Monday, September 19, 2016

Kim Myongsob and I, Cited by Chih-Yu Shih (Zhiyu Shi) on East Asia . . .

Getting Schooled
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In chapter 8 ("Justifying non-intervention: East Asian Schools of International Relations") of Civilization, Nation and Modernity in East Asia (2012), Chih-Yu Shih (Zhiyu Shi) briefly cites Kim Myongsob and me (in the underlined, bold-fonted words) within the context of a discussion on international relations (IR) in East Asia:
In fact, the quest for a proper role for one's own nation does not belong exclusively to a rising power. Asian intellectuals aspire for indigenous schools of IR that reflect their historical experiences and implicate plausible international norms for a much wider audience (Acharya and Buzan, 2007). However, the recent call for indigenous schools of IR in Asian communities may backfire for two reasons. The first reason is related to the epistemological limitation. The quest for an indigenous school of IR in East Asian communities has its origin in the English School, which conceives IR as a 'society' as opposed to a 'system' in the American IR literature (Little, 2000). For other indigenous schools of IR, the task is to demonstrate that there are different kinds of societal norms other than English anarchy or natural law such as the Chinese all-under-heaven (Zhao T., 2009; Shih, 1990), Japanese Asianism (Mori and Hirano, 2007; Iriye, 1997a), Indian subaltern sensibility and non-alignment (Chatterjee, 1993; Nandy, 1994), Korean civilizational in-betweenness (Kim and Hodges, 2006; 2005), the ASEAN way (Haccke, 2005), and Taiwanese non-sovereign agency (Ling, Hwang and Chen, 2010; Chen C., 2009), etc. However different these societal norms may appear, they reinforce the English School ontology that international relations are not scientific systems or context-free patterns independent from their spatio-temporal settings and hence are epistemologically European in origin.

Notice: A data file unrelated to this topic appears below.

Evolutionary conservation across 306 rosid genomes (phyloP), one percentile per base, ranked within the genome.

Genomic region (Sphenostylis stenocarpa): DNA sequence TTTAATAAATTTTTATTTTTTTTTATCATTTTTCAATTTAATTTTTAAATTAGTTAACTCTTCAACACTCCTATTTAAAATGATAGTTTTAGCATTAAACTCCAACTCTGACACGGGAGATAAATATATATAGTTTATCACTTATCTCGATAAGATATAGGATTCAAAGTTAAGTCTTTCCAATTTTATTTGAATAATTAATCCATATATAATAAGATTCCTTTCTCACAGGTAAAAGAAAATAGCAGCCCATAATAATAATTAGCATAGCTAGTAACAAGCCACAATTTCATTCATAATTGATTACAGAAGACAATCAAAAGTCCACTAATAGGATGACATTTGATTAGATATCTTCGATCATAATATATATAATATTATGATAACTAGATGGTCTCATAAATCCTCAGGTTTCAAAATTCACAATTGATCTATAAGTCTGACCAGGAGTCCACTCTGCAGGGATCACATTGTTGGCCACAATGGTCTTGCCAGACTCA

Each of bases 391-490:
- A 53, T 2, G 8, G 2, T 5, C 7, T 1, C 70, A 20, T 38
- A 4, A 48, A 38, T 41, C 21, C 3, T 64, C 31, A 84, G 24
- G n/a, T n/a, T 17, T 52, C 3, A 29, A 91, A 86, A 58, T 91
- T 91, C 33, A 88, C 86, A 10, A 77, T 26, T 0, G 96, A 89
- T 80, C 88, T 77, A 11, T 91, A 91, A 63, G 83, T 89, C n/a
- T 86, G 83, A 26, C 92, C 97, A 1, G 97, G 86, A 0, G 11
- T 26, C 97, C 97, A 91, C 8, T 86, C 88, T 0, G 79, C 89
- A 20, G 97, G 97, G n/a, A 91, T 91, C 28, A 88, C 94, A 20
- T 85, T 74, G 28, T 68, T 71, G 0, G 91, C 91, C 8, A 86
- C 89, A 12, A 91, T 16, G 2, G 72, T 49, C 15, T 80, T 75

That's on page 141. The bibliographical entry is on page 223, and to my surprise, I find two items:
Kim, Myongsob and Horace Jeffery Hodges. 2006. 'Korea as a Clashpoint of Civilizations'. Korea Observer 37, 3 (Autumn): 513–545.
Kim, Myongsob and Horace Jeffery Hodges, 2005. 'On Huntington's Civilizational Paradigm: A Reappraisal'. Issues and Studies 41, 2 (June): 217-248.
Most of my scholarly collaborations with Kim Myongsob drew upon the civilizational theory of Samuel Huntington.That's another interest of mine. From the various citations shown over the past several days, I suspect that readers can see why I do, in fact, merit the label "Gypsy Scholar," for I wander hither and yon in search of knowledge.

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